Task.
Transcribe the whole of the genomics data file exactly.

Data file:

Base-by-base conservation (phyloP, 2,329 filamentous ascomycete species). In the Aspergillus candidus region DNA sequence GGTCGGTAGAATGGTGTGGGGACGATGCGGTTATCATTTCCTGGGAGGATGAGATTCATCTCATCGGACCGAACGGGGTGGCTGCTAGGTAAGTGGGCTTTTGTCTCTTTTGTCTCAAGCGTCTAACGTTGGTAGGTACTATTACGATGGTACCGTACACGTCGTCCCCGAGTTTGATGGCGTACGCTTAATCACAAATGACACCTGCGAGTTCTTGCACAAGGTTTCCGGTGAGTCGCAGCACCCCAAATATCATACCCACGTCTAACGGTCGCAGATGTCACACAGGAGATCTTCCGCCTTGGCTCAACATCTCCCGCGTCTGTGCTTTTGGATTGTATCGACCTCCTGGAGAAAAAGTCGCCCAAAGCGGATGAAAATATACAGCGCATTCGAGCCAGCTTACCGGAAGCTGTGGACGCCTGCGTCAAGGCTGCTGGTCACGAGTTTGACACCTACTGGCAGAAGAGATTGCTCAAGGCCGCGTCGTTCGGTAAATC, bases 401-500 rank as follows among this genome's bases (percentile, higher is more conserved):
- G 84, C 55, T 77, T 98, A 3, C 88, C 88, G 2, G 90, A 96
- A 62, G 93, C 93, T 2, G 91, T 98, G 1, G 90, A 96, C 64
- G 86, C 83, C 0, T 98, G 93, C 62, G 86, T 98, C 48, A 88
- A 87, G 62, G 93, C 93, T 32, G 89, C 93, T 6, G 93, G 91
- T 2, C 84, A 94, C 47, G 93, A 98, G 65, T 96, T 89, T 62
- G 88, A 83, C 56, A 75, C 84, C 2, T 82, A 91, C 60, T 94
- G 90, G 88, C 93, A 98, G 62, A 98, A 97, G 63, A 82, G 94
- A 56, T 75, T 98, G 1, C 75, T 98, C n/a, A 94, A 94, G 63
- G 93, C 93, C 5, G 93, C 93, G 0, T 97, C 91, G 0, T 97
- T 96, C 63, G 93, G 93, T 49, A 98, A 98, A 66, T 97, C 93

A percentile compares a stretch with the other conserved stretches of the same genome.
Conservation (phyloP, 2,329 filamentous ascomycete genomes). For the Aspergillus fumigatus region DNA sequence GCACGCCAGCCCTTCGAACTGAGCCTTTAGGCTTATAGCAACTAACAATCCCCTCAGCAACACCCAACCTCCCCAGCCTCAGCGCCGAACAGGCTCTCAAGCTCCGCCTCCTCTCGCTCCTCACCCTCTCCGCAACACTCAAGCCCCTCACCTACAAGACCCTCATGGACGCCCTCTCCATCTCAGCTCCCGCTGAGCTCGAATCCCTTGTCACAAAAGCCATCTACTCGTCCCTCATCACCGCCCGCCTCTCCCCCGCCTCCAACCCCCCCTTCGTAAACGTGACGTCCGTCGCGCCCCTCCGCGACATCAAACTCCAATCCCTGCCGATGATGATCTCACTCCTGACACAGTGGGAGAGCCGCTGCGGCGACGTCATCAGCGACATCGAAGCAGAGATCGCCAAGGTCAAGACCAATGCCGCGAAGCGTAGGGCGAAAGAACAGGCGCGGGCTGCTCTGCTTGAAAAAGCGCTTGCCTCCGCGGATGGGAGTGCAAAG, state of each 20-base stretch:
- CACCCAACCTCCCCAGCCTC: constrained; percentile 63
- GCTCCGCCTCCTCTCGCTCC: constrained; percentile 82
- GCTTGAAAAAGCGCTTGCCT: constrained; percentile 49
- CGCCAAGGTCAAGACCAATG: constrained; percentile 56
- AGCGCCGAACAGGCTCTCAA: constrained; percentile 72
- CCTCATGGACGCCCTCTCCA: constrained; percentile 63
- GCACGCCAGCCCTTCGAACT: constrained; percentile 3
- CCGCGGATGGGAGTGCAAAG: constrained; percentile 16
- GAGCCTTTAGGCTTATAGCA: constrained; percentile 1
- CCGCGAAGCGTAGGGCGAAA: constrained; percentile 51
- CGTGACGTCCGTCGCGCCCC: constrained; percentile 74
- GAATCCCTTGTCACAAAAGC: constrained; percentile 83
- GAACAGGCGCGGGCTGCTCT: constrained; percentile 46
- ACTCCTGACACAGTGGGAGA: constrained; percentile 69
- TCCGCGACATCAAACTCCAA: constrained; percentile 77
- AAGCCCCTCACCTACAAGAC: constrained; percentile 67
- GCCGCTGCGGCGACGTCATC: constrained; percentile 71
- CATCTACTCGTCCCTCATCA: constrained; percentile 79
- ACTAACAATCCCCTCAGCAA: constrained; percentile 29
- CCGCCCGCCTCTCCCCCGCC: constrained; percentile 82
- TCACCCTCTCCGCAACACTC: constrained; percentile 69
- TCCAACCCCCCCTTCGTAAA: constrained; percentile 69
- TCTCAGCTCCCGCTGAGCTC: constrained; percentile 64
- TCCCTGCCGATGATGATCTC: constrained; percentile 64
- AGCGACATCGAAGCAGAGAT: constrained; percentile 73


Base-by-base conservation (phyloP, 2,329 filamentous ascomycete species). In the Aspergillus candidus region DNA sequence GGTCGGTAGAATGGTGTGGGGACGATGCGGTTATCATTTCCTGGGAGGATGAGATTCATCTCATCGGACCGAACGGGGTGGCTGCTAGGTAAGTGGGCTTTTGTCTCTTTTGTCTCAAGCGTCTAACGTTGGTAGGTACTATTACGATGGTACCGTACACGTCGTCCCCGAGTTTGATGGCGTACGCTTAATCACAAATGACACCTGCGAGTTCTTGCACAAGGTTTCCGGTGAGTCGCAGCACCCCAAATATCATACCCACGTCTAACGGTCGCAGATGTCACACAGGAGATCTTCCGCCTTGGCTCAACATCTCCCGCGTCTGTGCTTTTGGATTGTATCGACCTCCTGGAGAAAAAGTCGCCCAAAGCGGATGAAAATATACAGCGCATTCGAGCCAGCTTACCGGAAGCTGTGGACGCCTGCGTCAAGGCTGCTGGTCACGAGTTTGACACCTACTGGCAGAAGAGATTGCTCAAGGCCGCGTCGTTCGGTAAATC, bases 401-500 rank as follows among this genome's bases (percentile, higher is more conserved):
- G 84, C 55, T 77, T 98, A 3, C 88, C 88, G 2, G 90, A 96
- A 62, G 93, C 93, T 2, G 91, T 98, G 1, G 90, A 96, C 64
- G 86, C 83, C 0, T 98, G 93, C 62, G 86, T 98, C 48, A 88
- A 87, G 62, G 93, C 93, T 32, G 89, C 93, T 6, G 93, G 91
- T 2, C 84, A 94, C 47, G 93, A 98, G 65, T 96, T 89, T 62
- G 88, A 83, C 56, A 75, C 84, C 2, T 82, A 91, C 60, T 94
- G 90, G 88, C 93, A 98, G 62, A 98, A 97, G 63, A 82, G 94
- A 56, T 75, T 98, G 1, C 75, T 98, C n/a, A 94, A 94, G 63
- G 93, C 93, C 5, G 93, C 93, G 0, T 97, C 91, G 0, T 97
- T 96, C 63, G 93, G 93, T 49, A 98, A 98, A 66, T 97, C 93

A percentile compares a stretch with the other conserved stretches of the same genome.
Conservation (phyloP, 2,329 filamentous ascomycete genomes). For the Aspergillus fumigatus region DNA sequence GCACGCCAGCCCTTCGAACTGAGCCTTTAGGCTTATAGCAACTAACAATCCCCTCAGCAACACCCAACCTCCCCAGCCTCAGCGCCGAACAGGCTCTCAAGCTCCGCCTCCTCTCGCTCCTCACCCTCTCCGCAACACTCAAGCCCCTCACCTACAAGACCCTCATGGACGCCCTCTCCATCTCAGCTCCCGCTGAGCTCGAATCCCTTGTCACAAAAGCCATCTACTCGTCCCTCATCACCGCCCGCCTCTCCCCCGCCTCCAACCCCCCCTTCGTAAACGTGACGTCCGTCGCGCCCCTCCGCGACATCAAACTCCAATCCCTGCCGATGATGATCTCACTCCTGACACAGTGGGAGAGCCGCTGCGGCGACGTCATCAGCGACATCGAAGCAGAGATCGCCAAGGTCAAGACCAATGCCGCGAAGCGTAGGGCGAAAGAACAGGCGCGGGCTGCTCTGCTTGAAAAAGCGCTTGCCTCCGCGGATGGGAGTGCAAAG, state of each 20-base stretch:
- CACCCAACCTCCCCAGCCTC: constrained; percentile 63
- GCTCCGCCTCCTCTCGCTCC: constrained; percentile 82
- GCTTGAAAAAGCGCTTGCCT: constrained; percentile 49
- CGCCAAGGTCAAGACCAATG: constrained; percentile 56
- AGCGCCGAACAGGCTCTCAA: constrained; percentile 72
- CCTCATGGACGCCCTCTCCA: constrained; percentile 63
- GCACGCCAGCCCTTCGAACT: constrained; percentile 3
- CCGCGGATGGGAGTGCAAAG: constrained; percentile 16
- GAGCCTTTAGGCTTATAGCA: constrained; percentile 1
- CCGCGAAGCGTAGGGCGAAA: constrained; percentile 51
- CGTGACGTCCGTCGCGCCCC: constrained; percentile 74
- GAATCCCTTGTCACAAAAGC: constrained; percentile 83
- GAACAGGCGCGGGCTGCTCT: constrained; percentile 46
- ACTCCTGACACAGTGGGAGA: constrained; percentile 69
- TCCGCGACATCAAACTCCAA: constrained; percentile 77
- AAGCCCCTCACCTACAAGAC: constrained; percentile 67
- GCCGCTGCGGCGACGTCATC: constrained; percentile 71
- CATCTACTCGTCCCTCATCA: constrained; percentile 79
- ACTAACAATCCCCTCAGCAA: constrained; percentile 29
- CCGCCCGCCTCTCCCCCGCC: constrained; percentile 82
- TCACCCTCTCCGCAACACTC: constrained; percentile 69
- TCCAACCCCCCCTTCGTAAA: constrained; percentile 69
- TCTCAGCTCCCGCTGAGCTC: constrained; percentile 64
- TCCCTGCCGATGATGATCTC: constrained; percentile 64
- AGCGACATCGAAGCAGAGAT: constrained; percentile 73